St. Michael’s Episcopal Church demolition underway in Gainesville
The fate of St Michael's Episcopal Church in NW Gainesville was undecided since it last closed its doors in 2016.
Now the church is being torn down ahead of a meeting that would have discussed it's preservation.
The waiting game is over for some Gainesville residents challenging the owners and a potential developer about what was to become of the old St Michael's Episcopal Church building.
A community group named Gainesville Modern had a vision of preserving it.
“Unfortunately, this work of architecture could have easily been converted to a number of uses. It could have continued to be a church, it could have been a great performance hall,” Morris Hylton, Gainesville Modern President, said.
The church owners, the Episcopal Diocese of Florida announced the removal of the building calling it an "eyesore" in a statement saying: “The building has fallen into serious disrepair, is structurally unsound with extensive wood rot, and has become home for a variety of rodents."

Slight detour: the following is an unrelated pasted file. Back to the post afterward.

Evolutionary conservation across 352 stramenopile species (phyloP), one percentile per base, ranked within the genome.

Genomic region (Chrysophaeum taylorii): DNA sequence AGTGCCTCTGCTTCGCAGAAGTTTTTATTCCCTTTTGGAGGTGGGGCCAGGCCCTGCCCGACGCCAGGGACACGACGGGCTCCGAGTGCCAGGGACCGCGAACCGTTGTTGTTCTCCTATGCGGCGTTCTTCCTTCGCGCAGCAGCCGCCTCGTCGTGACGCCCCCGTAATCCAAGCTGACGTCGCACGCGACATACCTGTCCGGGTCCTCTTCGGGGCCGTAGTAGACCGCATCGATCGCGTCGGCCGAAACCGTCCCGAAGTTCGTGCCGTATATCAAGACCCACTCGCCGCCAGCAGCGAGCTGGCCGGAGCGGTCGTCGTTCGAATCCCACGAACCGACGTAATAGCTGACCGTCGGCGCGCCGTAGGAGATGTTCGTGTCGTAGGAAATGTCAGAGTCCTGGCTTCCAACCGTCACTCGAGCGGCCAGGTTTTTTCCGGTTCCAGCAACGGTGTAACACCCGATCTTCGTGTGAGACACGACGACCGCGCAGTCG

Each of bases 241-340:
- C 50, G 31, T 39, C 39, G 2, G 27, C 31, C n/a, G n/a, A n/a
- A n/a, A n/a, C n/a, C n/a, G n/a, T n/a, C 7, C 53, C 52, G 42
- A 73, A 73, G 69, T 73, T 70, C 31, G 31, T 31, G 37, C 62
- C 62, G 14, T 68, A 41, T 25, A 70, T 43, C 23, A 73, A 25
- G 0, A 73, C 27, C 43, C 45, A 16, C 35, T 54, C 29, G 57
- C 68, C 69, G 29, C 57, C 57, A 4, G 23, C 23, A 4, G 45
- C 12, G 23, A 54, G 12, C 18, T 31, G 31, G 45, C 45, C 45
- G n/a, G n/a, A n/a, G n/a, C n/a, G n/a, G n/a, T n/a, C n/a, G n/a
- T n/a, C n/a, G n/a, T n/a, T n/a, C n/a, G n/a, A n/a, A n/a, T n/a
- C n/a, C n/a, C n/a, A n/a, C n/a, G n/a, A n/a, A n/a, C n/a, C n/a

"I spent twenty years accessing buildings, that building was very sound,” Hylton said.
Gainesville Modern did put in a request to Gainesville's Historic Preservation Board to potentially save the building Hylton says the Diocese was notified.
The Diocese's statement notes:"Based on recent actions by a group of citizens, the Diocese accelerated our plans to take down the building because this group - without even a courtesy notice to the Diocese - attempted to take control of the property by having it improperly listed on the State of Florida's Master Site File."
If the group been successful, the Diocese says they could have lost control of the building and the property.
The diocese had plans to sell the land to a development group that would work to rezone the land to allow for the building of restaurants and commercial businesses.
At this time, the Diocese's communications director says there are no official plans for future land use.
The church is still on the agenda for Gainesville's historic preservation board on January 2nd but questions remain on what's left to preserve.